Governor of Greek 'hell-hole' refugee camp resigns

Governor of Greek 'hell-hole' refugee camp resigns
The governor of the notorious Moria refugee camp on the Greek island of Lesbos, where refugees suffer from overcrowding, disease, and psychological trauma, has announced his resignation.
2 min read
12 September, 2019
Refugees live in squalid and unhygienic conditions at the Moria camp [Getty]

The governor of a notorious migrant camp on the Greek island of Lesbos, long criticised for overcrowding, poor health services and unsanitary conditions, announced his resignation on Wednesday for personal reasons, state news agency ANA said.

"I leave with my head high. I did what had to be done under difficult circumstances.... I am tired," Giannis Balpakakis, a retired senior army officer appointed to the Moria camp post in 2017, told the agency.

Four years after the peak of the migration crisis largely fuelled by the conflict in Syria, the Moria camp remains a byword for overcrowding, squalor and suffering.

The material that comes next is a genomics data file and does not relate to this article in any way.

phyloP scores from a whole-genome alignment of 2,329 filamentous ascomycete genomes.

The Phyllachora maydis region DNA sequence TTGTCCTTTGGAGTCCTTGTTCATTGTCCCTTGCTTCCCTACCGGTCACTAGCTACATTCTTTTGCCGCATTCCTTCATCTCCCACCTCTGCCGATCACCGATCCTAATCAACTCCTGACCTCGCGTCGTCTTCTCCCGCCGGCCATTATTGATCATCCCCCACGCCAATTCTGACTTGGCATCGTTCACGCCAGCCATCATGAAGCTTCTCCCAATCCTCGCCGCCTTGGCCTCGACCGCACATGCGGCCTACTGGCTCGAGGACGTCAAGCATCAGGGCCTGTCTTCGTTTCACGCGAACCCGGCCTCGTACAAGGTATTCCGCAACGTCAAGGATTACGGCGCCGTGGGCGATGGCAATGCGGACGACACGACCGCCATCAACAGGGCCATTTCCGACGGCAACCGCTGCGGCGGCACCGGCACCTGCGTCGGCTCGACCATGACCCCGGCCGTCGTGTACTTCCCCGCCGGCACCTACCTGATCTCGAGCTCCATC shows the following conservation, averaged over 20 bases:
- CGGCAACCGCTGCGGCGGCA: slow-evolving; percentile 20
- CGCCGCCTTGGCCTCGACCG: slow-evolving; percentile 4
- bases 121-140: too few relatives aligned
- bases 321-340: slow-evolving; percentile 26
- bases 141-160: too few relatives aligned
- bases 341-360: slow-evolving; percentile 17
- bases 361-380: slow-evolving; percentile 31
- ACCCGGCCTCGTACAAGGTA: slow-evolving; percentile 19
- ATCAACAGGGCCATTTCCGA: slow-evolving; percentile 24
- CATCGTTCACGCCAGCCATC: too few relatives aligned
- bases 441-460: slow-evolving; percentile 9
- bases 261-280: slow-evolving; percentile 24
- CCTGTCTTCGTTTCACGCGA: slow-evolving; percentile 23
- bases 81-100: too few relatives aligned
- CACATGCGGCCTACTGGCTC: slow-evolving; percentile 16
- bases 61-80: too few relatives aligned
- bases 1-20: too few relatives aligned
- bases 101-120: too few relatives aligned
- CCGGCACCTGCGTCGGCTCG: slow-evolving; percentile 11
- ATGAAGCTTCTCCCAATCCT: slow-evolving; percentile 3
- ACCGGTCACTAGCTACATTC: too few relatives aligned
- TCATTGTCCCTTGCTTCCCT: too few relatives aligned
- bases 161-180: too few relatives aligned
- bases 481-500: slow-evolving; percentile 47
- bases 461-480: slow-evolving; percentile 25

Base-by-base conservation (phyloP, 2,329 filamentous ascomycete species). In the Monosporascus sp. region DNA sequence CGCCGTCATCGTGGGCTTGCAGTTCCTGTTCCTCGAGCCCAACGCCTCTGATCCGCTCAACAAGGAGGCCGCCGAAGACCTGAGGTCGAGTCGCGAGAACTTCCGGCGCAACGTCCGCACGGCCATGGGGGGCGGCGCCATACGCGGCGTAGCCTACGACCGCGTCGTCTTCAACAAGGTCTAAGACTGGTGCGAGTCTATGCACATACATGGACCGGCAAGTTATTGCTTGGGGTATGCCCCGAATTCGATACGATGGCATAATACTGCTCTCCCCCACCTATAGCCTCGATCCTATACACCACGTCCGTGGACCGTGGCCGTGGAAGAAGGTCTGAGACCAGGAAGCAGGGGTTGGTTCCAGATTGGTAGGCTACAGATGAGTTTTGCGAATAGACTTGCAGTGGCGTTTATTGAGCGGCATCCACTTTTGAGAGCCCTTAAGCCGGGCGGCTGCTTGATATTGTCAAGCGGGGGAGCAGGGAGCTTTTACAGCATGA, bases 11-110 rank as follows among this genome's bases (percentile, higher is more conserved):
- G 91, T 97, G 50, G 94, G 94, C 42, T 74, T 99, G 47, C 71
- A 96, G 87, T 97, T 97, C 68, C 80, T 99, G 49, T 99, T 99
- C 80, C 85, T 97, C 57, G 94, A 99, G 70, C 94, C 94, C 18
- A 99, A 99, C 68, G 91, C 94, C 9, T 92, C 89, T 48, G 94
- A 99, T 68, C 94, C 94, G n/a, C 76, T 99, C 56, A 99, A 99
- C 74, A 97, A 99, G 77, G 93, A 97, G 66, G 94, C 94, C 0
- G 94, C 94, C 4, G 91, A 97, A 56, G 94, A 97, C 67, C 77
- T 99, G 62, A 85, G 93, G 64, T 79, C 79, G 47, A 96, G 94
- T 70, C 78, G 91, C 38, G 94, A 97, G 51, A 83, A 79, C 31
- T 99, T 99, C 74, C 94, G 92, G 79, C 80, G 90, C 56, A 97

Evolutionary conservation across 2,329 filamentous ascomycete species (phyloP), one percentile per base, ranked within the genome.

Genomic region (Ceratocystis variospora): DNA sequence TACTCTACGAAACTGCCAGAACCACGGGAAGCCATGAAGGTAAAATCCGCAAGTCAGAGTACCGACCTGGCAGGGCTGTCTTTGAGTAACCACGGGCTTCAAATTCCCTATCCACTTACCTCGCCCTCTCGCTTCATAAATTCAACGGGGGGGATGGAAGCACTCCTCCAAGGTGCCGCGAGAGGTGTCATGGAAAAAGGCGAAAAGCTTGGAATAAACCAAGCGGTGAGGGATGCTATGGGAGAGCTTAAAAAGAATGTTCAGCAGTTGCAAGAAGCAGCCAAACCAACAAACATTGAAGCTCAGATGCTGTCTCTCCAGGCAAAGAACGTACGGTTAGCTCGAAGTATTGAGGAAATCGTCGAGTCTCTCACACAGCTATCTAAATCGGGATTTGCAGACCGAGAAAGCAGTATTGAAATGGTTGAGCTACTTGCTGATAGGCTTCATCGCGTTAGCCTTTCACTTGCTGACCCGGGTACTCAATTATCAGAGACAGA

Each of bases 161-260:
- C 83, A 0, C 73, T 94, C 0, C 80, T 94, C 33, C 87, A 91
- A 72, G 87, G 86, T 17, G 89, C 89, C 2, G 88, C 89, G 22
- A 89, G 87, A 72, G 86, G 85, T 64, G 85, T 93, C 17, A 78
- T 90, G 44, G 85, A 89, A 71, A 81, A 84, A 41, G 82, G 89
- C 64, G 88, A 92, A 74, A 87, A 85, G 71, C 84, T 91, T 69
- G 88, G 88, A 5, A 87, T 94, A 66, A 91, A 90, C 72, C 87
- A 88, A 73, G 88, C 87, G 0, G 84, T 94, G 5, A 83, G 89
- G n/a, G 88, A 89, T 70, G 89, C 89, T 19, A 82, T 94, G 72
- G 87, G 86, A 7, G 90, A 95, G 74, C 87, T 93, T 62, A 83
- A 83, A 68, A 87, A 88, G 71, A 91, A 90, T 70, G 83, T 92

In August, the camp designed for 3,000 people was home to almost 11,000, according to the charity Doctors Without Borders (MSF).

About half of the camp’s residents hail from Arab countries, mostly Syria and Iraq, with a significant portion of Kuwaiti Bidoon – people indigenous to Kuwait but denied citizenship by the Kuwaiti government.

Other refugees come from Afghanistan, Cameroon, and the Democratic Republic of Congo where under-reported conflicts are taking place. In 2018, the camp hosted refugees from 64 countries in total.

Over 600 Afghans were transferred to camps on the Greek mainland earlier this month, but dozens continue to arrive daily.

Refugees at the Moria camp have long complained of frequent brawls, which can turn deadly, poor-quality food, absence of schooling for children, poor-quality health care and sub-standard hygiene conditions.

The camp is overflowing with rubbish and sewage and there is one toilet for every 72 people.

Most refugees suffer trauma from the conflicts they have experienced and there is a near-total absence of psychological support. The dismal situation in the camp fuels conflict and has led refugees, including children, to attempt suicide.

Rights groups have denounced the response of the new conservative government elected in Greece in July to Greece’s refugee problem. It has tightened border controls and withdrawn the right for asylum-seekers whose application is rejected to appeal the decision.

The number of refugees arriving in the Greek islands from Turkey has increased recently, partly as a result of rising anti-refugee sentiment in Turkey.